MDHI alleges that it has since produced and delivered all 24 airframes to Boeing, but Boeing has “failed and refused to make performance-based payments for line-loading airframes 14, 23, and 24; has failed and refused to make final delivery payments for airframes 14, 22, 23, and 24; and has failed and refused to pay MDHI's invoice for Pressure Switches that MDHI supplied at Boeing's request.” (Doc. 147 at 3-4 ¶ 7). In total, MDHI claims that Boeing owes $3, 808, 775.00 for these invoices, (id. at 4 ¶ 8), which are set forth below:

Invoice #
Amount Due



Item 71 - PSR Switch

$18, 275.00



Delivery of Airframe 22

$541, 500.00



Line-loading Airframe 14

$541, 500.00



Line-loading Airframe 23

$541, 500.00



Delivery of Airframe 23

$541, 500.00



Delivery of Airframe 14

$541, 500.00



Line-loading Airframe 24

$541, 500.00



Delivery of Airframe 24

$541, 500.00


Invoice Amount Due

$3, 808, 775.00

         While Boeing “admits that it is in possession of the AH-6i airframes MDHI delivered, ” Boeing states that these invoices are not due and payable because MDHI's delivery of Airframe 24 was incomplete and nonconforming. (Docs. 16 at 4 ¶ 29; 138 at 5 ¶ 7). Boeing claims that it only accepted delivery of Airframe 24 “upon MDHI's promise to complete the installation of those missing components at Boeing's facility when they became available, ” but MDHI never did so. (Doc. 138 at 5 ¶ 6). Boeing further contends that it has incurred costs resulting from MDHI's delayed and defective airframes which are substantially greater than the payments MDHI claims are owed and which are recoverable from MDHI as either an “equitable price reduction” or “credit against any amounts that may be owed.” (Id. at 5 ¶ 7).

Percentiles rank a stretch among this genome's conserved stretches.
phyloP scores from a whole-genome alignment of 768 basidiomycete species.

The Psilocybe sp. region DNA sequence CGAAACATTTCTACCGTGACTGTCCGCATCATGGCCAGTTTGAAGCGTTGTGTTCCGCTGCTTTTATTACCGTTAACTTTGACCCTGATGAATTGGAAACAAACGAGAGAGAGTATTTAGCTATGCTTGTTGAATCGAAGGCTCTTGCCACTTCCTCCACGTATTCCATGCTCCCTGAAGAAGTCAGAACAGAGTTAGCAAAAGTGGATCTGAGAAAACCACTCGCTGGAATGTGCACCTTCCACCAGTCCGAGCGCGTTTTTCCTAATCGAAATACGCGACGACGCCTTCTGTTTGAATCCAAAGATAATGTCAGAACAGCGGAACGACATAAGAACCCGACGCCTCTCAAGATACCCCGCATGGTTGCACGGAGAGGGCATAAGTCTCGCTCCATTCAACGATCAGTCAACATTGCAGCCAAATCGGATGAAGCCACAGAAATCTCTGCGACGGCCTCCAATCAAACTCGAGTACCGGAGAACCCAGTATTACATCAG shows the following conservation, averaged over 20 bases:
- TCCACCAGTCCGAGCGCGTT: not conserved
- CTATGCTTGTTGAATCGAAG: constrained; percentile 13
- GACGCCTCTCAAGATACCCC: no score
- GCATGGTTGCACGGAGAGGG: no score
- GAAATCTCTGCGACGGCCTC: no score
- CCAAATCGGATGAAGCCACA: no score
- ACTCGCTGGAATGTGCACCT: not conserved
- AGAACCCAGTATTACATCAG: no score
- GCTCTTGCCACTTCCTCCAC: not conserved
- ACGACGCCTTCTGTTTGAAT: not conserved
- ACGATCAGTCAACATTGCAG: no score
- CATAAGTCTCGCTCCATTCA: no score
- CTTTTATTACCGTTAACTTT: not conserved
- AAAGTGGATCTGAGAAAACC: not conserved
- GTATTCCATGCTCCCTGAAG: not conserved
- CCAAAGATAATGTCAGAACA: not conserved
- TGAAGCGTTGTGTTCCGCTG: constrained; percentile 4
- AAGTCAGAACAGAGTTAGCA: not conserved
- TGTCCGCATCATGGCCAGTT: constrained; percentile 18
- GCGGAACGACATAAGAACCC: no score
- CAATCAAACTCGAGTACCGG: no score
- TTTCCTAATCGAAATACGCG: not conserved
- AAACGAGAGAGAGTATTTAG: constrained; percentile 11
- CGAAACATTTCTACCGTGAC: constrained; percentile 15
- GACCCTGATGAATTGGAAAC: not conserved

Using the 24 airframes and kits which MDHI had built, in addition to other kits and systems built by Boeing and other suppliers, Boeing ultimately assembled the 24 Ah-6i helicopters. (Docs. 138 at 6 ¶ 9; 147 at 5 ¶ 9). Boeing sold these 24 helicopters for $234, 700, 000.00 to the U.S. Government who, in turn, sold them to the Saudi Arabian National Guard (“SANG”). (Docs. 138 at 6 ¶¶ 9-10; 147 at 5 ¶¶ 9-10).[2] The U.S. Government did not assess any monetary penalty on Boeing for the late delivery of these helicopters. (Doc. 128-5 at 375-76, Woody Dep. 19: 3-24, 22: 11-21).


         On August 3, 2017, MDHI filed suit against Boeing, (Doc. 1), and thereafter filed an Amended Complaint on September 11, 2017, (Doc. 9). MDHI seeks damages for breach of contract in an amount not less than the amount of its outstanding invoices, alleging that Boeing's refusal and failure to pay the invoices MDHI issued constitutes a material breach of the parties' contract for the sale of AH-6i airframes and the terms of the 2015 MOA. (Doc. 9 at 6-7 ¶¶ 31-38).[3] In the alternative, should any required provision of the parties' agreement be ambiguous or undefined, MDHI seeks damages for breach of the implied covenant of good faith and fair dealing. (Id. at 8 ¶ 45).